Have you ever seen a story in the news about the rising cost of oil prices? Usually a photo of men hovering together as if to show that they control the price per barrel and the rest of the world can only watch and wait…..and bear the brunt of whatever decision is made. You’ve seen it, right?
The cry came forward from administration to administration how we had to be less reliant of foreign control of oil prices. It impacts us all. It’s a scary thought when we are confronted with the fact that a few are making a decision impacting many. Because of this impact, it garners the attention of the news media.
When it comes to diabetes, there has been stories lately that seem to be missed by many and is becoming an increasingly worry-some fact. The cost of insulin has been on the rise. It’s been on the rise for some time. In a Los Angeles Times article by David Lazarus almost a year ago he quotes Dr. Mayer Davidson, “…..Davidson cited a recent paper in the Journal of the American Medical Assn. showing that prices of both generic and patented insulins have jumped more than 500% since 2001. The cost of a vial of one of the most commonly used fast-acting insulins, Humalog, soared to $234 this year from $35 in 2001, the journal said….” (9/4 2015 LA Times)
What? And who do you think pays this? Answer, us.
It’s not as if there is a shortage. The American Diabetes Association states on their webpage; “ All insulin available in the United States is manufactured in a laboratory, but animal insulin can still be imported for personal use.” (Cite: Click Insulin Basics).
Now to me, I take it that there should be a fairly limitless supply as long as the manufacturing equipment has the materials needed. I’m pretty sure they do. So if there is enough to make what is needed, why the rise in cost?
This rise in insulin cost, to me, is just because a few companies control the substance that keeps people alive. They can dictate the prices because it’s not as if there are a million brands that would keep the consumer cost to a minimum, so much for consumer choice. It’s because you have a choice of only a few. Demand dictates cost. With over 29 million people with diabetes and millions of those on insulin with only a few choices…….well that equals what we are now facing. Glut. Greed. Money. Costs escalating.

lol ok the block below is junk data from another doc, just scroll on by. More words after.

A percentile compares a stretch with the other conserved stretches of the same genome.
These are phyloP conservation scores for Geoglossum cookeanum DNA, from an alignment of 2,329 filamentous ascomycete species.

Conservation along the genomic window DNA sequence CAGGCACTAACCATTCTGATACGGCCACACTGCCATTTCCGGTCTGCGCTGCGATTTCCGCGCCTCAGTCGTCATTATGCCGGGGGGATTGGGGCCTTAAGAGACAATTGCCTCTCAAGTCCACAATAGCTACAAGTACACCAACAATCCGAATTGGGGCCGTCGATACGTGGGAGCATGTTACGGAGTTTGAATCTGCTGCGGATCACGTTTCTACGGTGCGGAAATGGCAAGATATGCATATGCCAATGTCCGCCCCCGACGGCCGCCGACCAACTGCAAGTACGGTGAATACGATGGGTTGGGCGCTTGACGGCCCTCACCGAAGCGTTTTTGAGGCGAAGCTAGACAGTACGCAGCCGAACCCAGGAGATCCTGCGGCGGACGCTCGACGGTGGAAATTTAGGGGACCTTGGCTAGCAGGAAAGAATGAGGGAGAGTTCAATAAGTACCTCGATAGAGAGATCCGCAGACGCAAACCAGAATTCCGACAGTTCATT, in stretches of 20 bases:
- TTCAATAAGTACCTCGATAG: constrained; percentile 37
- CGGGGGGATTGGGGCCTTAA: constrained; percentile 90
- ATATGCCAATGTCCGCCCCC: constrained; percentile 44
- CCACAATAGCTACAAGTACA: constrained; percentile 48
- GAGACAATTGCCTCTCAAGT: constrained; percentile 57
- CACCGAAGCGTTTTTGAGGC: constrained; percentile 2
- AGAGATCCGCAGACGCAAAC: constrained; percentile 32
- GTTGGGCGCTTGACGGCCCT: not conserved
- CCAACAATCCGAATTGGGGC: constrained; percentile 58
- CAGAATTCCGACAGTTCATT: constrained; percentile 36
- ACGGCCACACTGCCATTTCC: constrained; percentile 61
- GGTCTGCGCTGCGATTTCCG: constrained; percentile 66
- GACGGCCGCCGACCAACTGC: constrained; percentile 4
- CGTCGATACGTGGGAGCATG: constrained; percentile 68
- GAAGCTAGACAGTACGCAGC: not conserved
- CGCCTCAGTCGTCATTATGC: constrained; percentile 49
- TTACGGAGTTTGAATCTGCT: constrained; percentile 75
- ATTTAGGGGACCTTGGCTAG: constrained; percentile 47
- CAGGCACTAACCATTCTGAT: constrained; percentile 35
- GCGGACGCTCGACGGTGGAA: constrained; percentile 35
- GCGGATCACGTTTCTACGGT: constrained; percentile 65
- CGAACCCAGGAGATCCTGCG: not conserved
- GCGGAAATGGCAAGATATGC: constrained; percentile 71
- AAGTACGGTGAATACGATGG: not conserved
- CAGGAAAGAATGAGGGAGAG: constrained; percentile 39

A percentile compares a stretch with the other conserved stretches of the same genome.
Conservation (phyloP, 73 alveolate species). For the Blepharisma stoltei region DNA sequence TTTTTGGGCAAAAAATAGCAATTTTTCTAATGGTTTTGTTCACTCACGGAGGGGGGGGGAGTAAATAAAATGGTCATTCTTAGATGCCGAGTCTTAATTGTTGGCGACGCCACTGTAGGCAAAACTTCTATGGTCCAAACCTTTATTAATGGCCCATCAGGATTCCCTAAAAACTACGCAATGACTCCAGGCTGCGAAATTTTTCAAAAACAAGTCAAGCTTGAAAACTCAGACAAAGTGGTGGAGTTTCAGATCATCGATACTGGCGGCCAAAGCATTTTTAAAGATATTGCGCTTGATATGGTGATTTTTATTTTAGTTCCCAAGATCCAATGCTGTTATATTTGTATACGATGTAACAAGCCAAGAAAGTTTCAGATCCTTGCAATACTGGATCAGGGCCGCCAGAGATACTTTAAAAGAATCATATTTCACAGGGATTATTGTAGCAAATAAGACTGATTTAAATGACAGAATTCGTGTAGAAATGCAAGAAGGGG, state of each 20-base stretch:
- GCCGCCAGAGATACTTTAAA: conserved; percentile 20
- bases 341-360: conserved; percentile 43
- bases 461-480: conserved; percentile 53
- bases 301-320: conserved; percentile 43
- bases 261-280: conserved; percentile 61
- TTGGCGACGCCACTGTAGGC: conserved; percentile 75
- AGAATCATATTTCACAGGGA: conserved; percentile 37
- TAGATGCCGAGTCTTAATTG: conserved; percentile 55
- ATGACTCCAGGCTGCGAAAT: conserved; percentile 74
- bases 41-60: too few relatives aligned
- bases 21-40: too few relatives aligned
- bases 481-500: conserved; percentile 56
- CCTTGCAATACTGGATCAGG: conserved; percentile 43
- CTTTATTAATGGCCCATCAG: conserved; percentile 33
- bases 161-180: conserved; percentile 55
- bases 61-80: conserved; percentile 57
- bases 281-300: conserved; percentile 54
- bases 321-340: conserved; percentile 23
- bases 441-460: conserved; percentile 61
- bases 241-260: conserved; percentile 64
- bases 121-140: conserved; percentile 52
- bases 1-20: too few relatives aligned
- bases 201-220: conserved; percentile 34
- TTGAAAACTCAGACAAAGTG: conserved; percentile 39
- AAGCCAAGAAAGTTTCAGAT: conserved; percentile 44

But when people are prolonging their insulin doses by cutting back on what they feel ‘they absolutely need to have’ due to high costs, as oppose to what the doctor, recommends, and what the patient knows they need; ladies and gentlemen—-this is a real problem. This could cost lives.
Keep your eyes open on this topic. When you see advocates asking for actions, act. Join dPac today. If you have diabetes or a loved one with diabetes, this is site you might want to follow as they do an incredible job on ‘acting’ in all fields of diabetes. DPAC was co-founded and is run by patients with diabetes: Bennet Dunlap and Christel Marchand Aprigliano. Joined by other diabetes patient advocates the Diabetes Patient Advocacy Coalition (DPAC) is an alliance of people with diabetes, caregivers, patient advocates, health professionals, disease organizations and companies working collaboratively to promote and support public policy initiatives to improve the health of people with diabetes. DPAC seeks to ensure the safety and quality of medications, devices, and services; and access to care for all 29 million Americans with diabetes.
Insulin is not oil. It would be a shame if these costs are controlled in a board room. I fully understand free enterprise….but when a ‘controlled market’ of people are paying too high a cost to JUST stay alive…..someone needs to step in. People will die.
I am a diabetes dad.
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